As bmaz reports, Cal-Berkeley School of Law associate dean Goodwin Liu will get a confirmation vote for the 9th Circuit Court of Appeals on Thursday. His nomination has foundered since February 2010, and he had to be renominated at the beginning of this year by the Obama Administration. Finally, Reid will invoke cloture, which will require 60 votes, on the Liu nomination.
The backstory here is that, with Congress basically flatlined, the Senate has done little other than confirm Presidential appointees and judges for the first several months of the year. They had quite a backlog of nominees, and no shortage of votes to hold. They started by getting out of the way nominees with unanimous or near-unanimous support, and a couple dozen nominees got confirmed in this way. But this was limiting, because the nominees who had majority support in the chamber weren’t getting a chance at confirmation.
That changed with the confirmation vote on Jack McConnell, a district court nominee in Rhode Island. Republicans had concerns about McConnell and held up his vote for months. Finally, Reid invoked cloture, arguing that filibustering a district court judge would be extraordinary. And Republicans blinked. Cloture was invoked with 63 votes. The final vote for confirmation was 50-44, meaning that several Republican Senators switched their votes from yes on cloture to no on confirmation, to register their dissent but not hold up McConnell.
Buoyed by this success, Reid and company will try again with Goodwin Liu. But the stakes are considerably higher here. First, Liu is being confirmed to the 9th Circuit Court of Appeals, not a US District Court. Second, Republicans really are motivated to stop him. He’s seen as a liberal golden boy, someone who could ascend to the Supreme Court one day and battle Scalia and Roberts with his intellectual firepower. Both times Liu was reported out of the Senate Judiciary Committee, he got a straight party-line vote.
So while there’s precedent for a so-called “controversial” nominee to get through this Senate, that doesn’t mean Liu will succeed. What’s the strategy here? First, Reid tried in his remarks announcing the Liu cloture vote to play past Republican statements against them:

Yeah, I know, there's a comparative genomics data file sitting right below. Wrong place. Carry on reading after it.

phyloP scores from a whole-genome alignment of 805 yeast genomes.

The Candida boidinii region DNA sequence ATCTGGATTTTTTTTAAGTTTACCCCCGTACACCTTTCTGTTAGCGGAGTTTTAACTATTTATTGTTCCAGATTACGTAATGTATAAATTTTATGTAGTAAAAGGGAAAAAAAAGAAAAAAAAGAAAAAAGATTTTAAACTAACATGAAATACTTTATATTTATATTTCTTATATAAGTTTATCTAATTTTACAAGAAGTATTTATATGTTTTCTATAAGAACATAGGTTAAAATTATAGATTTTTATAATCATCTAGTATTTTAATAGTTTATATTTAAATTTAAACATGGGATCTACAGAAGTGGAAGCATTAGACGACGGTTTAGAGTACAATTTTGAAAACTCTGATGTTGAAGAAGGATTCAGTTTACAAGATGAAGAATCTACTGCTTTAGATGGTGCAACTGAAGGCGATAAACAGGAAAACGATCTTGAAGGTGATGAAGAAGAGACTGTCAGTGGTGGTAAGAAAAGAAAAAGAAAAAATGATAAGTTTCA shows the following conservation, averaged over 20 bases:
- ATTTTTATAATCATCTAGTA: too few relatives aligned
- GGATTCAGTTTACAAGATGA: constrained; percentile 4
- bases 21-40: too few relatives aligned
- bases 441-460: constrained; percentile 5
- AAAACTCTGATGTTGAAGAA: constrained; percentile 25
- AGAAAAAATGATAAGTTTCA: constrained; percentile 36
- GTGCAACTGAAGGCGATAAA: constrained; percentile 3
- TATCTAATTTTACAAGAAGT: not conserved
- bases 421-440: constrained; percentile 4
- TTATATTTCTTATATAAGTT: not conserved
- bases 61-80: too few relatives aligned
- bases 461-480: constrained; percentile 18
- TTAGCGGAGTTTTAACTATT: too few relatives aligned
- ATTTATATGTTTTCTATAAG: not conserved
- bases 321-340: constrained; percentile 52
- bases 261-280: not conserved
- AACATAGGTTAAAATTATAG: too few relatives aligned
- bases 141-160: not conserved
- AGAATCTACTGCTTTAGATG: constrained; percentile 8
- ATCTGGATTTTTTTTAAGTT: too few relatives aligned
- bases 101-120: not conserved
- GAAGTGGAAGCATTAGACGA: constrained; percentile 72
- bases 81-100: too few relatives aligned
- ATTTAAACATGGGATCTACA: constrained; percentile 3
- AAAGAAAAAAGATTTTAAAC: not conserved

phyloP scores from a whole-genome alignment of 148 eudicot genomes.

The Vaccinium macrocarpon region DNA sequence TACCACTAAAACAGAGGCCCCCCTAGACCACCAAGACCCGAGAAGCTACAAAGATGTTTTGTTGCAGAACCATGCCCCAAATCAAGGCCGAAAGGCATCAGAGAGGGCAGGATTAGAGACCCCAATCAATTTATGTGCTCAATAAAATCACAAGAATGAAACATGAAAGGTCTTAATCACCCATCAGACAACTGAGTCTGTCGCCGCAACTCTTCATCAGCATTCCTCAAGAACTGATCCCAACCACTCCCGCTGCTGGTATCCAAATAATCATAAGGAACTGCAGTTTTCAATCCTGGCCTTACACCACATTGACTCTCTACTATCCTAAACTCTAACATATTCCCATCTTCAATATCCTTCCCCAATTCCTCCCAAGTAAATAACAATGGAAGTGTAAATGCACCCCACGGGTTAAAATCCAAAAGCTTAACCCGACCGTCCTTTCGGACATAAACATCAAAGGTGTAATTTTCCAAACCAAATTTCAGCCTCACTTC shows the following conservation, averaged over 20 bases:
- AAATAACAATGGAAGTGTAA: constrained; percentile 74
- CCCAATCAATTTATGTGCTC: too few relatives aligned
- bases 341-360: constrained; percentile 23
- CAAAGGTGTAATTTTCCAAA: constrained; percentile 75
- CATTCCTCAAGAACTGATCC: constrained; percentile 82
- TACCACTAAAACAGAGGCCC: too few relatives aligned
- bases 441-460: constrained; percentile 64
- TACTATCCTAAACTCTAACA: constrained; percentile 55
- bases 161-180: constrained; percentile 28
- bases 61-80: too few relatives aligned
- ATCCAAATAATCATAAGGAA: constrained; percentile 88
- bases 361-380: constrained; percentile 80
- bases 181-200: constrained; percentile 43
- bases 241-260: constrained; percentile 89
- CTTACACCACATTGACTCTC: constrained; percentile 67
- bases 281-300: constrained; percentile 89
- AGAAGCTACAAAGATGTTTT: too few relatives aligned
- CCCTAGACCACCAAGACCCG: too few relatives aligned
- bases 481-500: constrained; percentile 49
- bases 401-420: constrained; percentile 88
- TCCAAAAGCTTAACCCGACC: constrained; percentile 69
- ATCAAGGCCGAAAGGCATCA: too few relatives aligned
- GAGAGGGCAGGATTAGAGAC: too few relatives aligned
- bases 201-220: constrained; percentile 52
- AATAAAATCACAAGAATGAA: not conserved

Several years ago we faced a confirmation crisis in the Senate. The majority at the time, the Republicans, were frustrated with the inefficient way the Senate was performing our Constitutional duty of confirming the President’s nominees.
Many of my colleagues on the other side of the aisle passionately argued that all judicial nominees deserve an up-or-down vote on the Senate floor.
In the heat of this battle, several courageous senators agreed to a standard that would preserve the traditions of the United States Senate. They ensured the Senate could still provide the President its advice and consent, as the Constitution requires.
The agreement was significant, but simple. It was this: except in extraordinary circumstances, those nominated to be federal judges would get an up-or-down vote. The minority would not stand in the way of that vote. The agreement was grounded in common sense.
So far, in most cases, both sides have generally upheld that agreement. The nomination before us, however, is not one of those cases.
Consistency is not really the strong suit of Republicans, so I don’t think they’ll give up on cloture out of the goodness of their hearts. Reid also appealed to the fact that Republicans not in the Senate have given Liu high marks.
I think President Obama was wise to appoint him to the Ninth Circuit. So do a lot of Democrats – and so do a lot of Republicans.
Ken Starr, the former Whitewater special prosecutor, called Liu, who served in the Clinton Administration, ‘a person of great intellect, accomplishment and integrity.’
Former Congressman Bob Barr, a very conservative former federal prosecutor, also reviewed Liu’s writings. He came away impressed with, as he said, ‘his commitment to the Constitution and to a fair criminal justice system.’
And one of President Bush’s former White House lawyers said Liu’s views ‘fall well within the legal mainstream.’
Pretty sure the unnamed White House lawyer in question here is John Yoo. As Ian Milhiser writes, a fair reading of Liu’s record shows someone committed to fairness and justice.
But the more important move may be a meeting and photo-op tomorrow, between Liu, White House Counsel Bob Bauer, Reid, Senators Feinstein and Boxer (from Liu’s home state of California), and importantly, Senators Akaka and Inouye of Hawaii. There are currently no Asian-Americans serving on the 9th Circuit, which has jurisdiction over an area that is 10% Asian. Democrats clearly want everyone to know this by having the two highest-ranking Asian-Americans in the country appear with Liu, a son of Taiwanese immigrants, tomorrow. They want to get that picture in every Asian-American paper in the West. They want to make it difficult for Republican Senators to alienate the Asian-American vote. As the Asian-American Justice Center President Karen Narasaki notes, May is Asian-American Heritage Month. “Actually voting to stop him from getting an up or down vote will actually be viewed as very hostile,” Narasaki said.
I don’t know if that will work either. But we’ll find out come Thursday. More from Confirm Goodwin.